Join David Rivers for an in-depth discussion in this video Exploring changes to the user interface, part of Migrating from Outlook 2003 to Outlook 2010.
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Migrating from Outlook 2003 to Outlook 2010 presents a couple of challenges. The biggest one, by far, is getting accustomed to the new and fluent user interface in Outlook 2010. Here in Outlook 2003, we've been using this system for years and years, where we have a menu bar with menu headings across the top and clicking those headings displays pulldown menus, some of those menus have submenus, and when we click a heading again, it closes up the menu. Now, some of the commands, the more frequently used ones, might appear on the toolbar.
The toolbar presents buttons with shortcuts to those commands so you don't have to go searching for them through the menus. Then down below, you're going to see the Navigation Pane, where you can flip between your Mail, your Calendar, your Tasks, and next to that, you might see a listing, in this case, of e-mail messages and depending on what's selected over in the Reading Pane on the right-hand side - this is where it appears by default - you'll be able to preview the contents of that message. If we go to Calendar, this is little bit a different. We lose one of the panes, and we're just looking at our Calendar now and clicking around the various Calendar dates allows us to see any contents that might appear in the calendar.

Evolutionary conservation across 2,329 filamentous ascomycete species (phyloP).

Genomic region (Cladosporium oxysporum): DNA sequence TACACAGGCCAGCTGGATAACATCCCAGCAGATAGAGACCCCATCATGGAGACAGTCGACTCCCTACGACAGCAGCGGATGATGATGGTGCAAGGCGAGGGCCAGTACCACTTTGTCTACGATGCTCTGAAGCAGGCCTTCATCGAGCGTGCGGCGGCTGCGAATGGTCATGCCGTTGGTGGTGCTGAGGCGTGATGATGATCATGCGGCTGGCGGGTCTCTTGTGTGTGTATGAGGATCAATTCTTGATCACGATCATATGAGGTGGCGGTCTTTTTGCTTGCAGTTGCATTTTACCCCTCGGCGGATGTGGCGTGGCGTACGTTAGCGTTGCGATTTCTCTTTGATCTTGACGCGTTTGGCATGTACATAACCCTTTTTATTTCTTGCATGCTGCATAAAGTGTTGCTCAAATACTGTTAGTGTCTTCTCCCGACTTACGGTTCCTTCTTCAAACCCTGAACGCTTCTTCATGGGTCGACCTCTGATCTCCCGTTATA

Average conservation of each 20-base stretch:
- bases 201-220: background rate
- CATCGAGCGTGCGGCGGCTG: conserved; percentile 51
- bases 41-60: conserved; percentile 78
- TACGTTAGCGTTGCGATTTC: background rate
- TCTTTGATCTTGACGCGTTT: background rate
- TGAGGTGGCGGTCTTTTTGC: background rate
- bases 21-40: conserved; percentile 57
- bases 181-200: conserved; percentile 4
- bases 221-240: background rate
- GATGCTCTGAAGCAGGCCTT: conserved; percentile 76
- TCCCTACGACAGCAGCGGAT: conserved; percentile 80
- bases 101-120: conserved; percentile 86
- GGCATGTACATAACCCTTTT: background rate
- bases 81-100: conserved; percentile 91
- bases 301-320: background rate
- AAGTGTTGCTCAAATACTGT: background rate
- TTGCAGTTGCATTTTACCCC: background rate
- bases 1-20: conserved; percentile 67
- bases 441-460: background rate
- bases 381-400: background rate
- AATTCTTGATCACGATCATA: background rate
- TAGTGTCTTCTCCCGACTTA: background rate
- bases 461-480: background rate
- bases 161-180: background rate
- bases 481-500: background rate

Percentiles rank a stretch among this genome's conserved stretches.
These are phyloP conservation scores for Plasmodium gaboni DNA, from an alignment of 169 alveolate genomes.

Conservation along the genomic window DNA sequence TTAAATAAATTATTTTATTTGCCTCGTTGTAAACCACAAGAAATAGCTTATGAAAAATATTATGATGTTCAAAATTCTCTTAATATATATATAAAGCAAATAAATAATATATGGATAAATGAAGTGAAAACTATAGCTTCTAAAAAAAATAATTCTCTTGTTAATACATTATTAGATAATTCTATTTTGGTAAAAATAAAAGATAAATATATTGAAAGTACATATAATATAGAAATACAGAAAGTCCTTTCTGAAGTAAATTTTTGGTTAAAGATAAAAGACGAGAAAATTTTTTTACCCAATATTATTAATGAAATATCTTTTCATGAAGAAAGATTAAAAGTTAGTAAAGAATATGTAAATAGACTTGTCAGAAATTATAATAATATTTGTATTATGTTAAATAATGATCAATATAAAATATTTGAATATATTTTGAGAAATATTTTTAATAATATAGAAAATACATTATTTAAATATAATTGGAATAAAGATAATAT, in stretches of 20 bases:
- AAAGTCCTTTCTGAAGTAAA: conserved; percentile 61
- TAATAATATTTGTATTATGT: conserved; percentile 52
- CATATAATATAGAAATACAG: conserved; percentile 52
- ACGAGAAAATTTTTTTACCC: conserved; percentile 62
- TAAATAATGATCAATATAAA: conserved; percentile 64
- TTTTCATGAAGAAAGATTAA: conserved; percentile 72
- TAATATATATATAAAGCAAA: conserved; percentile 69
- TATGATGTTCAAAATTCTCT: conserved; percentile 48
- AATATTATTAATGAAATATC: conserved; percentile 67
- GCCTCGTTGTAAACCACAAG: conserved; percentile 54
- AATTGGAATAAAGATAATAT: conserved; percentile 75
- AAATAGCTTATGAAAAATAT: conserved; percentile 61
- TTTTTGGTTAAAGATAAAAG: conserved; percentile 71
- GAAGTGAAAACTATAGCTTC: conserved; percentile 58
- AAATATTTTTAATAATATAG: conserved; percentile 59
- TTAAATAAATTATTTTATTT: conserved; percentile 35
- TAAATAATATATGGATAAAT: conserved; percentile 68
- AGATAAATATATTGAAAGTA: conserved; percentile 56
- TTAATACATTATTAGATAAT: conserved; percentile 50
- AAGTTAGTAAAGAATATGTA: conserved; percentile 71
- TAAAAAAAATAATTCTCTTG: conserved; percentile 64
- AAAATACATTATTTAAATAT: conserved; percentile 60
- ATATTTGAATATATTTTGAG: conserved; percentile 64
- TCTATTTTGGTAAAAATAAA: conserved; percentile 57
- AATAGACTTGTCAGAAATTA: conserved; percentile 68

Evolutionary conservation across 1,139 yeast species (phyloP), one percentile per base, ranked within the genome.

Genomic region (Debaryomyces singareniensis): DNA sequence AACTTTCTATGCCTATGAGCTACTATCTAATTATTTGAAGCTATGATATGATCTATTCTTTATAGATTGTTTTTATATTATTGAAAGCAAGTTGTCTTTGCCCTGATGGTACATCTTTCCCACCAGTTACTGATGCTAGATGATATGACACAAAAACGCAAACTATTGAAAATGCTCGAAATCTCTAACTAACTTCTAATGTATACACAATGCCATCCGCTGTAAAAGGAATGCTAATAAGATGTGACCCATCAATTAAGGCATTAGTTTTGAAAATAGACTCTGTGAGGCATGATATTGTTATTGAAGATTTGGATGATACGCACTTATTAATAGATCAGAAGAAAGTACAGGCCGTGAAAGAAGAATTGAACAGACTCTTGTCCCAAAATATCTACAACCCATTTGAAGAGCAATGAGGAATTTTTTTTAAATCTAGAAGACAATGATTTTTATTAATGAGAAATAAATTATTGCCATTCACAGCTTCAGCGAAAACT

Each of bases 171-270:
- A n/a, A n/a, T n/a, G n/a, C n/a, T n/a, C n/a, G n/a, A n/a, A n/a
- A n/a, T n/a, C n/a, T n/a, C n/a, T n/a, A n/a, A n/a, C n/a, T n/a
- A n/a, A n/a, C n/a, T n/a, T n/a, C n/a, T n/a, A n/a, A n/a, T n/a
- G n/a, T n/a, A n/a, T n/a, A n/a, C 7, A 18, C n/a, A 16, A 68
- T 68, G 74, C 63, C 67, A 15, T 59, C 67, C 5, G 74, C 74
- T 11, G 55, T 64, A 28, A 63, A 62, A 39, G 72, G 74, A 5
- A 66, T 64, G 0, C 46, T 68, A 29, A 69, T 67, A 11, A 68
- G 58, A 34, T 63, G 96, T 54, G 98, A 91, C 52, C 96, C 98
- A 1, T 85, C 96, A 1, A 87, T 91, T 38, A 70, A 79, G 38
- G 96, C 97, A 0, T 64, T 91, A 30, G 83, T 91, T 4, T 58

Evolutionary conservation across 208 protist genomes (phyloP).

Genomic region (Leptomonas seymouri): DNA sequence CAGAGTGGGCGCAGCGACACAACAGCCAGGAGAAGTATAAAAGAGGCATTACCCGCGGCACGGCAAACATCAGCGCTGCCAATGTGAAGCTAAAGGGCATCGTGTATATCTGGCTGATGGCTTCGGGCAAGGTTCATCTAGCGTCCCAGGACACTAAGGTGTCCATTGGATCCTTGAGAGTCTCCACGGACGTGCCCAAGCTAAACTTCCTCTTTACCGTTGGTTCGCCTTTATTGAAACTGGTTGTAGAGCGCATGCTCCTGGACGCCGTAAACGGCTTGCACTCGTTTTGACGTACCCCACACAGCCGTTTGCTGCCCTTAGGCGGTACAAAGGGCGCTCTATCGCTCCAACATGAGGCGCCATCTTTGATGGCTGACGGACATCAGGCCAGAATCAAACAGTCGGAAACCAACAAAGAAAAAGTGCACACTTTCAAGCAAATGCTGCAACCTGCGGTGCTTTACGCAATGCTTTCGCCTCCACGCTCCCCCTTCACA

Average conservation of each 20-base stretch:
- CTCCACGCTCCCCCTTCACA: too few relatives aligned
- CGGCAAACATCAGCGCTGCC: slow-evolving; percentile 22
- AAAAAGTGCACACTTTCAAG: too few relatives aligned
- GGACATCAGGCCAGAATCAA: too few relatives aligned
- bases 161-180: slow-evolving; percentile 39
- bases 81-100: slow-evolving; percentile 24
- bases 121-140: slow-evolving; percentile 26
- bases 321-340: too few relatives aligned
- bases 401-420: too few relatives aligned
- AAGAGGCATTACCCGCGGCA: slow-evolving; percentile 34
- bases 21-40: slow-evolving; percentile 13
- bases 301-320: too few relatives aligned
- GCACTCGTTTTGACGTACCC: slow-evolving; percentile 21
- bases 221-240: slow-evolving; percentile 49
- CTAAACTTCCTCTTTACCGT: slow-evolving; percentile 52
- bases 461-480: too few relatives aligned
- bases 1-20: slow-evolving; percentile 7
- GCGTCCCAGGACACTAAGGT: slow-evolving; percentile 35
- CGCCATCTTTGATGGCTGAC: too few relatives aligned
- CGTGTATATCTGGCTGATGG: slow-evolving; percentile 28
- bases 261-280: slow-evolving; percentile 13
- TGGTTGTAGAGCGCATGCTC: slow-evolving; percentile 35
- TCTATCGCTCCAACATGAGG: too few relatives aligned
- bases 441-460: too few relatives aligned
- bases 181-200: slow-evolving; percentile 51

Now, when we flip over to Outlook 2010, things change drastically. The first thing you'll notice, as you look towards the top of your screen, is the Menu bar is gone - no more File, Edit, View, et cetera; instead, you're going to see, in the very top left-hand corner, the Quick Access Toolbar, with only a couple of buttons appearing on the Quick Access Toolbar, but with a dropdown that allows you to add or remove buttons as you need them. Then the biggest change is right below that; it's the Ribbon. The fluent user interface makes use of this Ribbon that allows commands to be more discoverable, meaning you're going to spend a lot less time looking for commands and a lot more time getting your work done.
The Home tab should be selected by default when you first launch Outlook. Now depending on what you're looking at, whether it be your Mail folders, your calendars, your contacts, you're going to see different options on the Ribbon. With our Mailbox selected, you'll notice the New button is for new e-mail, and as we hover over that button, the keyboard shortcut is still Ctrl+N. Next to that is a New Items dropdown where you can click and create any other new item like an appointment, a meeting, a contact, or a task, for example.